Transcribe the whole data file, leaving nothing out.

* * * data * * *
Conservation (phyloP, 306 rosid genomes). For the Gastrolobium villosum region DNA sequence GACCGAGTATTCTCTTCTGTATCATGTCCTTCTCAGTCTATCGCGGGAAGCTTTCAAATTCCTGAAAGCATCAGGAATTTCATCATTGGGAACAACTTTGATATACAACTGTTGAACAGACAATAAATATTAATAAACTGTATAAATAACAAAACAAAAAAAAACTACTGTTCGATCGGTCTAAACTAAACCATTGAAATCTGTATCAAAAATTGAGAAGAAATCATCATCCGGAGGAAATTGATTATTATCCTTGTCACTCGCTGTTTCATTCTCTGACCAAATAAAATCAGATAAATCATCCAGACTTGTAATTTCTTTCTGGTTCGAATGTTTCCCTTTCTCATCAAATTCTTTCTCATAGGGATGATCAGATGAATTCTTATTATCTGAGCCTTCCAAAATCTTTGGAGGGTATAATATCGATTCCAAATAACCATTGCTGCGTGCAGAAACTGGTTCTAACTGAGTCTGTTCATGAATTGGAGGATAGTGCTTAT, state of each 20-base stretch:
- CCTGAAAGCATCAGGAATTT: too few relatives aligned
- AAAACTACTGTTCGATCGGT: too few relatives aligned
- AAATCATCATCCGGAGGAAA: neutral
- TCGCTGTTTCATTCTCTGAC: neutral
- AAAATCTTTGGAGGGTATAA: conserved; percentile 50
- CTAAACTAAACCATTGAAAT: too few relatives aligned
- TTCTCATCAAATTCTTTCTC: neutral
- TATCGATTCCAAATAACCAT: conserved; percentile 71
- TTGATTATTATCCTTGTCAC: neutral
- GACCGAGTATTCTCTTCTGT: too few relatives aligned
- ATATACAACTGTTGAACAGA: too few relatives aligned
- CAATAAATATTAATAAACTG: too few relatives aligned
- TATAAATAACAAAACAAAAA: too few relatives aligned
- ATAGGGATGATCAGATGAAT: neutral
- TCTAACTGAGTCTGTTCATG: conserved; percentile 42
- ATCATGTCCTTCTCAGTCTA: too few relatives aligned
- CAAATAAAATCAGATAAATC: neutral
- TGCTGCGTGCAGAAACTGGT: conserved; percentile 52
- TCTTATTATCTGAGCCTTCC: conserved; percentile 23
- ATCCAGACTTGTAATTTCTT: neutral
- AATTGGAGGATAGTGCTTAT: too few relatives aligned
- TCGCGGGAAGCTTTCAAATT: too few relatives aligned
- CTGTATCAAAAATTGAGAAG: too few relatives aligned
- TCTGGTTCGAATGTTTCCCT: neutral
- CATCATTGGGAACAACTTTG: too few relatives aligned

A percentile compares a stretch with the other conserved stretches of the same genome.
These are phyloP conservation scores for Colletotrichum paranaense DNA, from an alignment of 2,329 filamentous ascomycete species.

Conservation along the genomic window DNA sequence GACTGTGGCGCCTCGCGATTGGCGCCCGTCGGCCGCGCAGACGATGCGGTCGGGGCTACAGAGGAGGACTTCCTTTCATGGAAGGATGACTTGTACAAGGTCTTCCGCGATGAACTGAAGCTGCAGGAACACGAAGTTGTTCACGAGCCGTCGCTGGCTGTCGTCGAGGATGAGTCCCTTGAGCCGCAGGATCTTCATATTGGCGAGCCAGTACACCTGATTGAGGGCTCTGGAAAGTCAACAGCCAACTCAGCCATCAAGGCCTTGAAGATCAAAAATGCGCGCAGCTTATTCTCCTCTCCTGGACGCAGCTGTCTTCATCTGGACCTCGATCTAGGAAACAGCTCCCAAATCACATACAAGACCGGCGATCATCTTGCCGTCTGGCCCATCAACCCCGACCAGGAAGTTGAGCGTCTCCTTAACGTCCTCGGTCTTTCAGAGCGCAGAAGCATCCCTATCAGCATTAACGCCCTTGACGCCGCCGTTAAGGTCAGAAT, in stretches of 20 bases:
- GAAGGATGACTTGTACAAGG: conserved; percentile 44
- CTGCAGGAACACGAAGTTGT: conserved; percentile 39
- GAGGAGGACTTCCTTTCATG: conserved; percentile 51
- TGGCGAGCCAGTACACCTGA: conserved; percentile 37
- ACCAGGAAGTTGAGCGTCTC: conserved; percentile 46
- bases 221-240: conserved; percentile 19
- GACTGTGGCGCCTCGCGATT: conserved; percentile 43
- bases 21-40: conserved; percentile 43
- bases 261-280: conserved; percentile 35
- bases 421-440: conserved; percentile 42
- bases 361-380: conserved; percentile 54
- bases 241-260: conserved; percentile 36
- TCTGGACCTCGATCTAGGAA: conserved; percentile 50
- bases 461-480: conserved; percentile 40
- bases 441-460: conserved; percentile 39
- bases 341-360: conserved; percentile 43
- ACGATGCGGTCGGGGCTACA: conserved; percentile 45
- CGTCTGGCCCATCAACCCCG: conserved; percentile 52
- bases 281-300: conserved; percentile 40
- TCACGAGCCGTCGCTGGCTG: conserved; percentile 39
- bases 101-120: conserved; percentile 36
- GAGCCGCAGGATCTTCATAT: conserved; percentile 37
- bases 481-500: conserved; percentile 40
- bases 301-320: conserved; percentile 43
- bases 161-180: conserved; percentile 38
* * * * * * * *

Conservation (phyloP, 306 rosid genomes). For the Gastrolobium villosum region DNA sequence GACCGAGTATTCTCTTCTGTATCATGTCCTTCTCAGTCTATCGCGGGAAGCTTTCAAATTCCTGAAAGCATCAGGAATTTCATCATTGGGAACAACTTTGATATACAACTGTTGAACAGACAATAAATATTAATAAACTGTATAAATAACAAAACAAAAAAAAACTACTGTTCGATCGGTCTAAACTAAACCATTGAAATCTGTATCAAAAATTGAGAAGAAATCATCATCCGGAGGAAATTGATTATTATCCTTGTCACTCGCTGTTTCATTCTCTGACCAAATAAAATCAGATAAATCATCCAGACTTGTAATTTCTTTCTGGTTCGAATGTTTCCCTTTCTCATCAAATTCTTTCTCATAGGGATGATCAGATGAATTCTTATTATCTGAGCCTTCCAAAATCTTTGGAGGGTATAATATCGATTCCAAATAACCATTGCTGCGTGCAGAAACTGGTTCTAACTGAGTCTGTTCATGAATTGGAGGATAGTGCTTAT, state of each 20-base stretch:
- CCTGAAAGCATCAGGAATTT: too few relatives aligned
- AAAACTACTGTTCGATCGGT: too few relatives aligned
- AAATCATCATCCGGAGGAAA: neutral
- TCGCTGTTTCATTCTCTGAC: neutral
- AAAATCTTTGGAGGGTATAA: conserved; percentile 50
- CTAAACTAAACCATTGAAAT: too few relatives aligned
- TTCTCATCAAATTCTTTCTC: neutral
- TATCGATTCCAAATAACCAT: conserved; percentile 71
- TTGATTATTATCCTTGTCAC: neutral
- GACCGAGTATTCTCTTCTGT: too few relatives aligned
- ATATACAACTGTTGAACAGA: too few relatives aligned
- CAATAAATATTAATAAACTG: too few relatives aligned
- TATAAATAACAAAACAAAAA: too few relatives aligned
- ATAGGGATGATCAGATGAAT: neutral
- TCTAACTGAGTCTGTTCATG: conserved; percentile 42
- ATCATGTCCTTCTCAGTCTA: too few relatives aligned
- CAAATAAAATCAGATAAATC: neutral
- TGCTGCGTGCAGAAACTGGT: conserved; percentile 52
- TCTTATTATCTGAGCCTTCC: conserved; percentile 23
- ATCCAGACTTGTAATTTCTT: neutral
- AATTGGAGGATAGTGCTTAT: too few relatives aligned
- TCGCGGGAAGCTTTCAAATT: too few relatives aligned
- CTGTATCAAAAATTGAGAAG: too few relatives aligned
- TCTGGTTCGAATGTTTCCCT: neutral
- CATCATTGGGAACAACTTTG: too few relatives aligned

A percentile compares a stretch with the other conserved stretches of the same genome.
These are phyloP conservation scores for Colletotrichum paranaense DNA, from an alignment of 2,329 filamentous ascomycete species.

Conservation along the genomic window DNA sequence GACTGTGGCGCCTCGCGATTGGCGCCCGTCGGCCGCGCAGACGATGCGGTCGGGGCTACAGAGGAGGACTTCCTTTCATGGAAGGATGACTTGTACAAGGTCTTCCGCGATGAACTGAAGCTGCAGGAACACGAAGTTGTTCACGAGCCGTCGCTGGCTGTCGTCGAGGATGAGTCCCTTGAGCCGCAGGATCTTCATATTGGCGAGCCAGTACACCTGATTGAGGGCTCTGGAAAGTCAACAGCCAACTCAGCCATCAAGGCCTTGAAGATCAAAAATGCGCGCAGCTTATTCTCCTCTCCTGGACGCAGCTGTCTTCATCTGGACCTCGATCTAGGAAACAGCTCCCAAATCACATACAAGACCGGCGATCATCTTGCCGTCTGGCCCATCAACCCCGACCAGGAAGTTGAGCGTCTCCTTAACGTCCTCGGTCTTTCAGAGCGCAGAAGCATCCCTATCAGCATTAACGCCCTTGACGCCGCCGTTAAGGTCAGAAT, in stretches of 20 bases:
- GAAGGATGACTTGTACAAGG: conserved; percentile 44
- CTGCAGGAACACGAAGTTGT: conserved; percentile 39
- GAGGAGGACTTCCTTTCATG: conserved; percentile 51
- TGGCGAGCCAGTACACCTGA: conserved; percentile 37
- ACCAGGAAGTTGAGCGTCTC: conserved; percentile 46
- bases 221-240: conserved; percentile 19
- GACTGTGGCGCCTCGCGATT: conserved; percentile 43
- bases 21-40: conserved; percentile 43
- bases 261-280: conserved; percentile 35
- bases 421-440: conserved; percentile 42
- bases 361-380: conserved; percentile 54
- bases 241-260: conserved; percentile 36
- TCTGGACCTCGATCTAGGAA: conserved; percentile 50
- bases 461-480: conserved; percentile 40
- bases 441-460: conserved; percentile 39
- bases 341-360: conserved; percentile 43
- ACGATGCGGTCGGGGCTACA: conserved; percentile 45
- CGTCTGGCCCATCAACCCCG: conserved; percentile 52
- bases 281-300: conserved; percentile 40
- TCACGAGCCGTCGCTGGCTG: conserved; percentile 39
- bases 101-120: conserved; percentile 36
- GAGCCGCAGGATCTTCATAT: conserved; percentile 37
- bases 481-500: conserved; percentile 40
- bases 301-320: conserved; percentile 43
- bases 161-180: conserved; percentile 38